Changes in Old-growth and Second-growth Eastern Hemlock (Tsuga canadensis) Communities in the Southern Appalachians After the Introduction of the Hemlock Woolly Adelgid, Adelges tsugae Public Deposited

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  • March 20, 2019
  • Gerschutz, Andrew Daniel
    • Affiliation: College of Arts and Sciences, Department of Biology
  • The hemlock woolly adelgid was discovered in the southern Appalachians as early as 2002. It has caused widespread mortality of eastern hemlocks in the northern Appalachians and researchers have predicted a similar effect in the southern Appalachians. This study characterizes the early-stage impacts of hemlock woolly adelgid on eastern hemlock forests throughout the southern Appalachians. Twenty-eight permanent plots were reinventoried in 2004 and 2005. They were originally inventoried between 1990 and 1998 before the introduction of the hemlock woolly adelgid. The plots were located in Great Smoky Mountains National Park, Joyce Kilmer Memorial Forest, and Ellicott Rock Wilderness Area in the southern Appalachians. They encompass a wide geographic range, a wide range of environmental variables, and different levels of eastern hemlock dominance. The plots were divided into either old-growth forests or second-growth forests based on visual inspection. Within each 1000 m2 plot, vegetation inventory was performed for both herbs and woody species. Changes in eastern hemlock abundance and changes in species richness between the two inventory dates were examined. Environmental variables were correlated with the changes to determine if the changes were consistent with those caused by the hemlock woolly adelgid. This work found that small < 2.5 cm dbh eastern hemlock trees decreased in density in both old-growth and second-growth plots when reinventoried after arrival of the hemlock woolly adelgid. The percentage change in eastern hemlock density was correlated with the initial eastern hemlock importance value in both categories. Change in eastern hemlock density was not correlated with observed environmental variables, location, or successional stage. Instead, this study found that successional stage was relevant to the change in species richness after the introduction of the hemlock woolly adelgid. Old-growth forests increased in species richness whereas second-growth forests decreased in species richness. Initial eastern hemlock basal area, pH, and elevation were correlated with species richness in old-growth forests and measures of eastern hemlock dominance were correlated with the change in species richness in old-growth forests. In second-growth forests, however, pH was the most important variable in determining species richness and only nitrogen was correlated with the change in species richness. The contrasting response of species richness in reinventoried old- and second-growth plots may be reconciled by examining the differences in initial eastern hemlock dominance in old-growth and second-growth forests. Eastern hemlock importance value varied based on stage, with old-growth forests having a higher importance value than second-growth forests. The different responses between old growth and second growth may be explained by the initial difference in eastern hemlock importance value. Eastern hemlock mortality has been swift and widespread. If the hemlock woolly adelgid cannot be controlled, eastern hemlock will likely decline precipitously in importance throughout the southern Appalachians.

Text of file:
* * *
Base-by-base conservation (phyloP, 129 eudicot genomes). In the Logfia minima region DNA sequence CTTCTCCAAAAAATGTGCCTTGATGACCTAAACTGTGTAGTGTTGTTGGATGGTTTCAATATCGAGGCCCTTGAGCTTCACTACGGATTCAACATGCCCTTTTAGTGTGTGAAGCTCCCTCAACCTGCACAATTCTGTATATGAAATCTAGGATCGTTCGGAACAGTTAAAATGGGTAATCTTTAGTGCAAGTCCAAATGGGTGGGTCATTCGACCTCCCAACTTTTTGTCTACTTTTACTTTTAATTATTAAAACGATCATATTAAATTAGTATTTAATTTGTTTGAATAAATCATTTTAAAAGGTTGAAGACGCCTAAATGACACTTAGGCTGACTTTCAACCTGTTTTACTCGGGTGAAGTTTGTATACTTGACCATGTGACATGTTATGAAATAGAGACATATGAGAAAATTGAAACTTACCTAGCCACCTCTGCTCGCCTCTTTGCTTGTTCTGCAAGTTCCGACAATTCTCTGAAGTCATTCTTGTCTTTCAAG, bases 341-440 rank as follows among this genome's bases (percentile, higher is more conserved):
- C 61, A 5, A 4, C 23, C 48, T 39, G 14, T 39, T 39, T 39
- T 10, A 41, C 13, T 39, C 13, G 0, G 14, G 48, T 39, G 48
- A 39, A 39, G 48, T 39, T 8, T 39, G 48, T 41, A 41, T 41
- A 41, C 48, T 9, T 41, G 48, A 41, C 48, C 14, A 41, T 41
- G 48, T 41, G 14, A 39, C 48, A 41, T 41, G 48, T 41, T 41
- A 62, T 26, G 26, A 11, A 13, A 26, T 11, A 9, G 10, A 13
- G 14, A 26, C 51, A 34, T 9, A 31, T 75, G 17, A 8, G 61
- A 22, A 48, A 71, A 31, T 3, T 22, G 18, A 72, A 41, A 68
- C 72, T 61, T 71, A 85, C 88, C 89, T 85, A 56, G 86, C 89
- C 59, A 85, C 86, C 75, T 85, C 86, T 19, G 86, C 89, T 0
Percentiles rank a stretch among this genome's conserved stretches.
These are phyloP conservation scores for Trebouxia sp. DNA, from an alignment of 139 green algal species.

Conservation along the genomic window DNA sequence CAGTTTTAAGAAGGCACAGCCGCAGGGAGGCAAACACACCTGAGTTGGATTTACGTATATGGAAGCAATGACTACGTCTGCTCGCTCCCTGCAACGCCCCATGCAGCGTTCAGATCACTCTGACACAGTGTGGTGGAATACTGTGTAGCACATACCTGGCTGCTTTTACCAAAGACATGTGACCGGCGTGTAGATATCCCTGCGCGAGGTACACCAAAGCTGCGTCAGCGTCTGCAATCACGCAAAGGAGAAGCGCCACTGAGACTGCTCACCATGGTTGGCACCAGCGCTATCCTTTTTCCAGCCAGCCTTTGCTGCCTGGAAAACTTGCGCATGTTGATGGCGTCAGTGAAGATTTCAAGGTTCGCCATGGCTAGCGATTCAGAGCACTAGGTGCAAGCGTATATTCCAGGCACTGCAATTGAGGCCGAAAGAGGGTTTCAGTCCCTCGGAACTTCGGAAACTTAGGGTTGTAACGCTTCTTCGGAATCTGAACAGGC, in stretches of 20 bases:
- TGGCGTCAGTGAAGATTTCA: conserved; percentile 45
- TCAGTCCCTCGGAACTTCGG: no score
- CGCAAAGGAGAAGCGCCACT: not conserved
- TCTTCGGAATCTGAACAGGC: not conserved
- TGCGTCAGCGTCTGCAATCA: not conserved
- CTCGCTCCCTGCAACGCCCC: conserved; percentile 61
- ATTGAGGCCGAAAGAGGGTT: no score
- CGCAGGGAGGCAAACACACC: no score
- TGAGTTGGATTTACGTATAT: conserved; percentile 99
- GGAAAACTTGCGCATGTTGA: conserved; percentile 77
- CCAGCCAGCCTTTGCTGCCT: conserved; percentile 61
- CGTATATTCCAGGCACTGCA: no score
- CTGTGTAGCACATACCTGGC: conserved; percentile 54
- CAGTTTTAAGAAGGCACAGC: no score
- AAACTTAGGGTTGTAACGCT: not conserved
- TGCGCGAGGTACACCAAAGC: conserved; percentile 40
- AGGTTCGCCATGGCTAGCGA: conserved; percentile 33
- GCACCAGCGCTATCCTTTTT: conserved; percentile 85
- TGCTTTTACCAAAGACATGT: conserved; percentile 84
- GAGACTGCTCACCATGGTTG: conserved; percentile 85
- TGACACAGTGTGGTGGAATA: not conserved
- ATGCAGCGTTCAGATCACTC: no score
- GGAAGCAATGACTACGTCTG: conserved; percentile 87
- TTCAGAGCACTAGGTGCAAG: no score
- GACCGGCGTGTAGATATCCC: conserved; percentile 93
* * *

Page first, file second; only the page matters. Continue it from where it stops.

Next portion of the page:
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  • Peet, Robert K.
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